`Assessing children`s learning`

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Chris Merrick [email protected]

Why is how we think about assessment important?

 We are living in a world demanding higher standards and increasing accountability.

 ◦ ◦ ◦ ◦ Indications are that what we assess and the way we assess it has a huge impact on: ◦ what we teach, how we teach it, what children learn how they learn it most importantly, their attitudes to learning Consider the impact of standardized testing in both the UK and America

Assessment needs to be consistent with your values and be grounded in your educational philosophy!

From 1993:

Assessment is “the ways in which, in our everyday practice, we observe children’s learning, strive to understand it, and then put our understanding to good use.”

Mary Jane Drummond ‘Assessing children’s learning’

To 2012 : ‘We have to see assessment as moving from judgment to description, a lot of our assessment procedures are reductive in the extreme, Everything we know about teaching and learning tells us we achieve best when our expectations are raised and we are encouraged and supported. If we’re branded, if we’re stereotyped people tend to play unwittingly to the stereo type. So we need forms of assessment that are descriptive not judgmental and we need forms of assessment that are empowering rather than disenfranchising. What that really means are forms of assessment which focus on the complexities of learning rather than trying to reduce them to a single number or grade.’ Sir Ken Robinson Learning without Frontiers Conference, 2012

In EC to what extent are we defined by ‘developmental norms’? Who are Norm and Norma and should everyone be just like them?

Some considerations for practice

Purpose – who and what is it for?

Authentic contexts Includes multiple perspectives, neutrality and objectivity are often impossible Takes into account developmental aspects and their limitations Checklists, tick lists and one off tests are of limited value.

What is manageable, meaningful and worthwhile are value ridden

What do we want to create?

• A positive medium which celebrates successes and values what we do and what the children do.

•A tool for children’s self assessment and a focus for conversations about learning; •A means of communicating to parents about the life their child lives in the setting and a focus for their discussions; •A way of explaining our work to the outside world.

•Information and evidence for practitioner’s professional reflection • on children’s learning • on provision • on the practitioner’s role, interactions and interventions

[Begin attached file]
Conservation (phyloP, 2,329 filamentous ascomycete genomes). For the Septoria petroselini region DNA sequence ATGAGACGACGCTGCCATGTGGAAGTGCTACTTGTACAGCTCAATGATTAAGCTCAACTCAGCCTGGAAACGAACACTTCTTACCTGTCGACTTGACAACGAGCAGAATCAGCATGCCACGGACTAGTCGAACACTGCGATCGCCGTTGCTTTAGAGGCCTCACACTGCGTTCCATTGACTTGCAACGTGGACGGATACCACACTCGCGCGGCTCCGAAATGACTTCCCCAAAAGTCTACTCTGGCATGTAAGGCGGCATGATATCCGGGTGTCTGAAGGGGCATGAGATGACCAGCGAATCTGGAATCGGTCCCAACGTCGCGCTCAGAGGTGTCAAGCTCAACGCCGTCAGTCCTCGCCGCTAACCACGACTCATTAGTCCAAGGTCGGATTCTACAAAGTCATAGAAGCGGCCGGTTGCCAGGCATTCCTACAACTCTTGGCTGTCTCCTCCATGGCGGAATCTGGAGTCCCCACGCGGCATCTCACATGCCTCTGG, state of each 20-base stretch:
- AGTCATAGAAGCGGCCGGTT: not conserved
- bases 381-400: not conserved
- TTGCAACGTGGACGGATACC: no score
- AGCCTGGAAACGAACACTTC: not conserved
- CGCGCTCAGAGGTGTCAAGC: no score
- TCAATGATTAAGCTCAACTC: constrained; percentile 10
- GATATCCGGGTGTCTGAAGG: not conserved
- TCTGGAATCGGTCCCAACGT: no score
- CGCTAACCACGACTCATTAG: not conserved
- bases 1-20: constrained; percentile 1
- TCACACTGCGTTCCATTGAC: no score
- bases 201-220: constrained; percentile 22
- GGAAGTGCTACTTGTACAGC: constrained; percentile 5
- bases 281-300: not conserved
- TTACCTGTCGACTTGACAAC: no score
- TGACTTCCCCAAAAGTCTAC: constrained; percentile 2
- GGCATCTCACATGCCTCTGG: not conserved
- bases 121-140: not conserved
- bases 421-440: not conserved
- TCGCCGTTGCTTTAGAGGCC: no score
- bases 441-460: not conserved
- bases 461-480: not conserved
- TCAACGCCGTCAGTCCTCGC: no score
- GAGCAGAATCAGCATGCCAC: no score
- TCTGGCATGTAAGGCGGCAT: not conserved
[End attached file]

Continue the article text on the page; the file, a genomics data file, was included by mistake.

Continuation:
How do we do that?

First find some models to talk about – there’s a plenty around!

Four significant influences: •

UK

: Mary Jane Drummond’s “Assessing children’s learning”; traditions of observation in nursery education; •

Italian

: The concept of pedagogical documentation and practice in Reggio Emilia, for instance in Project Zero/Reggio Children’s “Making Learning Visible”.

New Zealand

; Margaret Carr’s “Assessment in Early Childhood Settings”; “Learning Stories: Constructing Learner Identity in the Early Years” Margaret Carr and Wendy Lee •

US

: Helm, Beneke and Steinheimer, “Windows on Learning – Documenting Young Children’s work”, Teachers College Press, and the supporting teachers materials;

‘ The only accurate – and therefore acceptable – way of assessing young children’s learning is through gathering evidence from observations and information from parents, the child’s own views and those of other professionals involved with the child.’ From ‘Creating the Picture’ National Strategies, 2007 Triangulation EYFS: Look, listen, note

‘Documentation is not limited to making visible what already exists: it also makes things exist precisely because it makes them visible and therefore possible.’

Carlina Rinaldi, 2006 ‘In Dialogue with Reggio’

The didactic itinerary and the learning path that takes place in the school assume full meaning for the subjects involved ( teachers and students) to the extent that these processes can be suitably recalled, re examined, analyzed and reconstructed. The educational path becomes concretely visible through in depth documentation of data related to the activities, making use of verbal, graphic, and documentary instruments as well as the audiovisual technologies most commonly found in schools.

Carlina Rinaldi in ‘Making Learning Visible’

New Zealand: Learning stories and the focus on dispositions